Biographical Sketch of Helen Kimber

Biographical Database of NAWSA Suffragists, 1890-1920

Biography of Helen Kimber, 1864-unknown

By Sarah Boyle, Professor, Johnson County Community College

President, Kansas Equal Suffrage Association

Born in Illinois in 1864, Helen L. Kimber grew up in Liberty, Kansas. As an adult, she pursued a teaching career in Pittsburg and Parsons. In 1901, she was made acting president of the Kansas Equal Suffrage Association, ultimately serving three terms as president of that organization.

However, Kimber's prominence as a state suffrage leader appears to have peaked even before she assumed leadership of KESA. In 1894, she was one of the key organizers of an unsuccessful campaign to amend the state constitution in favor of women's suffrage. Susan B. Anthony and Anna Howard Shaw also took part in the campaign and traveled throughout the state appealing to the state's political parties for support. Although the national leaders ostensibly were open to working with all political parties, they actually favored the Populist party. The Populists' support for the amendment was qualified and lukewarm, but they were the only party in the state to offer any support at all--the Republicans remaining silent on the issue and the Democrats passing a strong resolution against the amendment. Kimber, a staunch Republican, objected strenuously to the national leaders' partisanship. (In a diary entry about her work in Kansas, Susan B. Anthony noted the tension between herself and some of the state suffragists and wrote that at one of her speaking engagements “Mrs. Johns, presiding, never smiled. Mrs. Kimber and Mrs. St. John double.”) The partisan splits that arose out of the failed 1894 campaign grew into a permanent wedge between Kimber and the national leadership. Historian Ann Gordon notes that Kimber “was still angry with [Susan B. Anthony] ten years” after the campaign. Kimber was not alone in her objections. In 1912, when Kansas suffragists once again launched a suffrage campaign, they did so on a strictly nonpartisan basis, believing that partisanship had doomed the 1894 campaign.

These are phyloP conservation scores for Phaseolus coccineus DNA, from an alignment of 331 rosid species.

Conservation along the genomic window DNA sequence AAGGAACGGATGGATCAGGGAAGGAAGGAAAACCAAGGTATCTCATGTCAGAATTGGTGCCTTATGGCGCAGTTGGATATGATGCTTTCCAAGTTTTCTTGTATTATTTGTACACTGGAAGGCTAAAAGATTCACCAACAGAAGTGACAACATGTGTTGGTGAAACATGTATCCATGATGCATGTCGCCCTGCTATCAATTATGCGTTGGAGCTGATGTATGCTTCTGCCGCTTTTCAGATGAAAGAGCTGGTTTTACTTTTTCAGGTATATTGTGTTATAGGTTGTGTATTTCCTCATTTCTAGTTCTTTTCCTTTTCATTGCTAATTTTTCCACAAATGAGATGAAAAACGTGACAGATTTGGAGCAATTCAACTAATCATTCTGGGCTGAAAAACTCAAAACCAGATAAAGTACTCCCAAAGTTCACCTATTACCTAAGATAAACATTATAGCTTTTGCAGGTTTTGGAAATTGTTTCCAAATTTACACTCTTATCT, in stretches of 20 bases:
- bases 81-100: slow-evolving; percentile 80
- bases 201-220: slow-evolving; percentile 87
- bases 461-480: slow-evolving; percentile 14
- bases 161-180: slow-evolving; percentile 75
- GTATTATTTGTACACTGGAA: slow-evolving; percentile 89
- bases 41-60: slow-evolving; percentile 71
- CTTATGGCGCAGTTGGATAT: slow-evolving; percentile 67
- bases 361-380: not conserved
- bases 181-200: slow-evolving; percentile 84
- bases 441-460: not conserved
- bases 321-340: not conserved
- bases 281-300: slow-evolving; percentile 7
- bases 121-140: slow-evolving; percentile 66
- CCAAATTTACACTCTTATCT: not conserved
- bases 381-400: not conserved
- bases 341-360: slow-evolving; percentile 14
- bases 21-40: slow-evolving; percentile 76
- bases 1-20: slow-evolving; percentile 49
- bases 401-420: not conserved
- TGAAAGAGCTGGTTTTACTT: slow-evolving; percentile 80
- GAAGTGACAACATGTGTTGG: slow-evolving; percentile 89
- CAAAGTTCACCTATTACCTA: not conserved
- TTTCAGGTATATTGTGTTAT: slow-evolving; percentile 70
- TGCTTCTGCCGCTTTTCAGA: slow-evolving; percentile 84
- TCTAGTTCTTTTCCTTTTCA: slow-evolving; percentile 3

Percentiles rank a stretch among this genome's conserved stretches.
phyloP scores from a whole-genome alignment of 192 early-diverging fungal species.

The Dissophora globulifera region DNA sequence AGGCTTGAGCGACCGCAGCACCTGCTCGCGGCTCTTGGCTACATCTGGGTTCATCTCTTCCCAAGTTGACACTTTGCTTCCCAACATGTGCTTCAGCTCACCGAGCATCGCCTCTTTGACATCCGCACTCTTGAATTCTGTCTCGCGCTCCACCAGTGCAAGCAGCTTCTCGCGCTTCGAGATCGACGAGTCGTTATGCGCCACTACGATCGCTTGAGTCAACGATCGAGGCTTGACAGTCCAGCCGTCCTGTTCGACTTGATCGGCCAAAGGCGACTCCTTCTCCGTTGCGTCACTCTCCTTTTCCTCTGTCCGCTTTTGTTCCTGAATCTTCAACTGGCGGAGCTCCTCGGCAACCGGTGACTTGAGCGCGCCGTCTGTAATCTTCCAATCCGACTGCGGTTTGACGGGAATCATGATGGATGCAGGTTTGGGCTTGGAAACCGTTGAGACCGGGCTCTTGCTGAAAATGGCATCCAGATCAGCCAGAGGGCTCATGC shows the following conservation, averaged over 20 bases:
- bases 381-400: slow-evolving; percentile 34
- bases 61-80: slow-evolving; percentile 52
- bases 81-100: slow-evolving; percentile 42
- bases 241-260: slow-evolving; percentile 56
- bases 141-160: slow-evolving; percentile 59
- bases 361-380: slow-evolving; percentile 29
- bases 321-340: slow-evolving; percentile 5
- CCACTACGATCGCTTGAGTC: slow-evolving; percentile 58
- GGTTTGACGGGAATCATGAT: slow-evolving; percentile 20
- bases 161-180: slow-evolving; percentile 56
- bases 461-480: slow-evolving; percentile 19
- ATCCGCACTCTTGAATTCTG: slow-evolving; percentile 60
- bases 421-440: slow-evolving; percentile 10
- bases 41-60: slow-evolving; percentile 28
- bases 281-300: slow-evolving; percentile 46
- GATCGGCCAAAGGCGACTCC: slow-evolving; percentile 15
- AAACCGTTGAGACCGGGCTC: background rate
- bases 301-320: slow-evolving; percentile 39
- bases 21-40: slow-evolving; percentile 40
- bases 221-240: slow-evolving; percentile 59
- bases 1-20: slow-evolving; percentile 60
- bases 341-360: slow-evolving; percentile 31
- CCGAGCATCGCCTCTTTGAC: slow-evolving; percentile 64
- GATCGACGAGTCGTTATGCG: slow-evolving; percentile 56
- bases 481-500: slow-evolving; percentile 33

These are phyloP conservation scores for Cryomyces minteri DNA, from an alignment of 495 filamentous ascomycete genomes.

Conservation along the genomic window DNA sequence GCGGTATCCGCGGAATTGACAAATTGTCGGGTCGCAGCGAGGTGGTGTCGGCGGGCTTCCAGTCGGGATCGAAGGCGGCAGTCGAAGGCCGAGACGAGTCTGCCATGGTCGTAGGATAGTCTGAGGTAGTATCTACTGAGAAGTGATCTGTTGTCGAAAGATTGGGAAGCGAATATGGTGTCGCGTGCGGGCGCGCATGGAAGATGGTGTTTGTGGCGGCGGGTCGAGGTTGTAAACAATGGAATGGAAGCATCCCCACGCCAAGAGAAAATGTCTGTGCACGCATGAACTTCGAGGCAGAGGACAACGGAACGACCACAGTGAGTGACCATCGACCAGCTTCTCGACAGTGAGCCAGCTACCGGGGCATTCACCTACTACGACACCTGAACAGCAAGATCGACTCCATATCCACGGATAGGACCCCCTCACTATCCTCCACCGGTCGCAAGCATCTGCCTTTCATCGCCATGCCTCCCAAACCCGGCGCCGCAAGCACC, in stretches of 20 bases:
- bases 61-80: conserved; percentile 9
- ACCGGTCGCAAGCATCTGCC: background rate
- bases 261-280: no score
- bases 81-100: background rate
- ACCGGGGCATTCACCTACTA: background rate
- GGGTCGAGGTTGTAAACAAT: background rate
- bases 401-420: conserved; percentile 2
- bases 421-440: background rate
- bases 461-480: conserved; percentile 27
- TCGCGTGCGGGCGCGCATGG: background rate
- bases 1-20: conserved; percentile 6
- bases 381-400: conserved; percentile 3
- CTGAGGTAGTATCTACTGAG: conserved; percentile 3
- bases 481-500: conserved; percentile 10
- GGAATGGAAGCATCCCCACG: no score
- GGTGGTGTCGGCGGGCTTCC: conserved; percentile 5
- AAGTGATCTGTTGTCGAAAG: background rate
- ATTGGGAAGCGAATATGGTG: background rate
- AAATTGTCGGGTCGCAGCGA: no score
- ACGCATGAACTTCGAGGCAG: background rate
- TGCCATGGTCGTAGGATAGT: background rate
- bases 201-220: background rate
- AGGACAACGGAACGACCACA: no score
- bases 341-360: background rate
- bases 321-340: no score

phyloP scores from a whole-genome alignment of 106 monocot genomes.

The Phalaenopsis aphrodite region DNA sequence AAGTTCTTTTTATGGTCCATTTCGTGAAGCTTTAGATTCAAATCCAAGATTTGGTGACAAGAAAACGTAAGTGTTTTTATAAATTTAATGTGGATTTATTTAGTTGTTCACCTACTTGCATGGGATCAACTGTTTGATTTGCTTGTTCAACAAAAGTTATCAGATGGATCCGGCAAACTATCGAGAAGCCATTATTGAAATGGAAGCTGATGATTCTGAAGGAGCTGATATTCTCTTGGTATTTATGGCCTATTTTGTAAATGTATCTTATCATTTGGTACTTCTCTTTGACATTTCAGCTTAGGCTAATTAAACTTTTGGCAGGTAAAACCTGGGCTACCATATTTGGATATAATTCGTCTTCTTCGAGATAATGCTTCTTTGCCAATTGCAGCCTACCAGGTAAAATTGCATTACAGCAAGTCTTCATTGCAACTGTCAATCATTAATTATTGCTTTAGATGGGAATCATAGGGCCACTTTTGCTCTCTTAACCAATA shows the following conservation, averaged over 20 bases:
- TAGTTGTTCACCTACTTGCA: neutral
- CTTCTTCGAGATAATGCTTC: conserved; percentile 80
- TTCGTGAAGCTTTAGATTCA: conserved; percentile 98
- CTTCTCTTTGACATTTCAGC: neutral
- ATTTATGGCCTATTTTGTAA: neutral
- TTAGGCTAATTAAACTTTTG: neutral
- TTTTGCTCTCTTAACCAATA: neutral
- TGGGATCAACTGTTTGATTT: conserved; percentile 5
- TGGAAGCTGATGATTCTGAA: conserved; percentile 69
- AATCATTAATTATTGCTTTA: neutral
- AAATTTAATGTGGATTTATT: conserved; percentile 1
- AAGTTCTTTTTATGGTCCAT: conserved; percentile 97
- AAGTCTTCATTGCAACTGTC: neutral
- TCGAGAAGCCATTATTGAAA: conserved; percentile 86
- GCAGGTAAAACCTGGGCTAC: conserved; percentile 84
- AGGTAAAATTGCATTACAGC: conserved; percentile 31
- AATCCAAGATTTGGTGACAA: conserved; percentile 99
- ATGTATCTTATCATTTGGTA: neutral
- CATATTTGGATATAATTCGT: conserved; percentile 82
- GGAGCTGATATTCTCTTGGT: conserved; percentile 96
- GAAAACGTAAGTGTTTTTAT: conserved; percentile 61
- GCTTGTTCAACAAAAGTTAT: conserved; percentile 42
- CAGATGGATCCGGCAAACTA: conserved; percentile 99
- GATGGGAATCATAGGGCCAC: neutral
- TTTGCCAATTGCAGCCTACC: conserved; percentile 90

Kimber's cool relations with national suffrage leaders did not extend to her Kansas colleagues. Sometime after 1895, Kimber left the teaching profession and embarked on a career in business, first as a sales agent for the Union Pacific Land Company and then as an independent land agent in St. Joseph, Missouri. She therefore was no longer in Kansas when, in 1912, voters finally approved the suffrage amendment she fought for in 1894. But she kept track of the successful campaign, writing letters first of encouragement and then of congratulations to the leaders of the 1912 campaign. In her last letter to appear in Kansas newspapers, Kimber wrote that she was sending her congratulations all the way from Cuba. In turn, Kansas suffragists remembered her in their newspaper histories and appreciations of the movement and its leaders.

The date and location of Helen Kimber's death are unknown.

Sources:

Susan B. Anthony and Ida Husted Harper, eds., A History of Women's Suffrage: Volume 4, 1883-1900, (New York, 1902). [LINK]

Ann D. Gordon, ed., The Selected Papers of Susan B. Anthony and Elizabeth Cady Stanton, vol. 5: Their Place inside the Body Politic, 1887-1895 (New Brunswick, NJ: Rutgers University Press, 2009), 616-17.

“To the Rest of You,” Topeka Daily Capital, February 11, 1911, p. 12.

“Helen Kimber Sends Her Congratulations,” Topeka Daily Capital, November 9, 1911, p. 4

“They Delight to Honor Their Faithful Workers,” Topeka Daily Capital, October 27, 1912, p. 7.

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